Slay, girl, slay: Graevale review

Slay, girl, slay: Graevale review

Please be aware that this review contains some spoilers. Do not continue reading unless you are fine with being spoiled. 

If you’ve been following my blog or Instagram for any period of time, chances are you’ve seen me talk about The Medoran Chronicles at some point. I. Love. This. Series. I wasn’t sure I would because the first book felt decidedly middle-grade but with each book Lynette Noni’s writing has improved, the characters have matured, and the story has tightened its hold on me. Graevale is no different.

I was really hesitant about starting this book because I loved Draekora SO much, but I didn’t have anything to worry about. Despite the fact that this book involves a lot of setting up and preparing for battles ahead, I didn’t find myself bored at any stage, and the pacing was steady and satisfying.

There were two line-level things that kept drawing my attention. The first was the repeated use of the paragraph break + ellipsis combo.

With her eyes still adjusting to the darkness, Alex let out a startled yelp when she collapsed onto her bed only to discover it wasn’t cushiony like it should have been. 

… Because someone else was lying on it. 

It loses some of its impact here because of the formatting on my blog, but in the book that second line also has a regular paragraph indent. For me, the line break, paragraph indent, and fact that the information is on a line of its own is more than enough to tell me that this is an important sentence. The addition of the ellipsis feels like frantically waving for attention when we’ve already nodded an acknowledgement.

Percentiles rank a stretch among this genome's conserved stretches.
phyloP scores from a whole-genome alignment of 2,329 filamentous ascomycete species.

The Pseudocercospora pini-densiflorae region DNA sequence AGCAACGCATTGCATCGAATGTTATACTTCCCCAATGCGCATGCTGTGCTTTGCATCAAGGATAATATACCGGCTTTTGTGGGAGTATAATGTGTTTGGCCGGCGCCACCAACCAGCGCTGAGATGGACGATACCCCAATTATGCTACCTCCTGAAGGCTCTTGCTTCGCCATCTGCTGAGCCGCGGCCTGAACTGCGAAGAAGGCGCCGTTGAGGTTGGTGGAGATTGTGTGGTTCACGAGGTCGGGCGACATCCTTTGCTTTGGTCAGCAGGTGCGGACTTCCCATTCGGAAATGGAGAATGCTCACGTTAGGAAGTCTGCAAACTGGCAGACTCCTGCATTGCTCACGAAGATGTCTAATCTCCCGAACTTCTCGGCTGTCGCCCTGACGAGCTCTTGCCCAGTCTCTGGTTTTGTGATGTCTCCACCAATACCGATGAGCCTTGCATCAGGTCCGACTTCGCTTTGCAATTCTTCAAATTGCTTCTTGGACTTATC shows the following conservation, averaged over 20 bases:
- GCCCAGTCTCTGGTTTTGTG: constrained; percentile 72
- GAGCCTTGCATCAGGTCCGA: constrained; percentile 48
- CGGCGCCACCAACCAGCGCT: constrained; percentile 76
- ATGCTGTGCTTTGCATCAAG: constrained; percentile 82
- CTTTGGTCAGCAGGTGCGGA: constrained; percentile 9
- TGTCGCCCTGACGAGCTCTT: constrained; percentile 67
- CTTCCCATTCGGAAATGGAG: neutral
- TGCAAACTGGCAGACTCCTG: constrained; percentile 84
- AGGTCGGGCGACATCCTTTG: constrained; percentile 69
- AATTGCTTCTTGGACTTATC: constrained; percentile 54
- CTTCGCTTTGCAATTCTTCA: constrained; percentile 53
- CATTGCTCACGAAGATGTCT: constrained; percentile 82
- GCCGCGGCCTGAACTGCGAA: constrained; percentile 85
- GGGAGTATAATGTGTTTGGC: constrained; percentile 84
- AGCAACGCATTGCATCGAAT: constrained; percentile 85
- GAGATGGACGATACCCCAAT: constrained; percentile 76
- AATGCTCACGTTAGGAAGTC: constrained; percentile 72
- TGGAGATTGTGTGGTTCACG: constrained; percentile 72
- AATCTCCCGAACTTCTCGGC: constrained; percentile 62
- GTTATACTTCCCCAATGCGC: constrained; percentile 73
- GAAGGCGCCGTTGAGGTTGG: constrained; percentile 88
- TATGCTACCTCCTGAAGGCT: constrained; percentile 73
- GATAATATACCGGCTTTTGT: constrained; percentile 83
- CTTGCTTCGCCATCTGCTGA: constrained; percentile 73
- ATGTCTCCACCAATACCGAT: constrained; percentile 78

The second thing was also a repeated dramatic element. Before a few really important lines, there was something like, ‘All she offered were six words, but they spoke volumes. [insert six words here]’ Rather than forcing me to focus on the words that were about to be delivered, I got distracted by the foreshadowing and found myself counting the words each time to make sure they matched the line above.

A lot of people will probably read this and think that I’m nitpicking. And yes, I am but both of these devices were used multiple times and they abruptly interrupted my focus more than once so I felt it was worth mentioning.

Slay, girl, slay: Graevale review

Back to the good stuff now. I’m glad that some of my favourite characters still got a good amount of time in the spotlight despite circumstances being drastically different from Draekora. I’m SUPER happy that we got to see some more of Medora and find out how the other races interact with each other as well as how they exist separately.

I will not say anything too revealing about the traumatic ending, but I was crying for QUITE A WHILE and had to immediately message Lynette and demand answers. I’ve kind of come to terms with it now and I understand but it still hurts. Which is exactly what I want in a book. With those line-level things I mentioned above, this is probably more like a 4.95 star rating for me, but CLOSE ENOUGH. I LOVED IT.

I was provided with a copy of this book by Pantera Press in exchange for an honest review. All opinions are my own and are in no way impacted by the author or publisher.

Rating: ★★★★★

One thought on “Slay, girl, slay: Graevale review

  1. Pingback: Slay, girl, slay: Graevale review — Commas and Ampersands | Fantasy Gift Sources: Book Reviews, Article Resources, News

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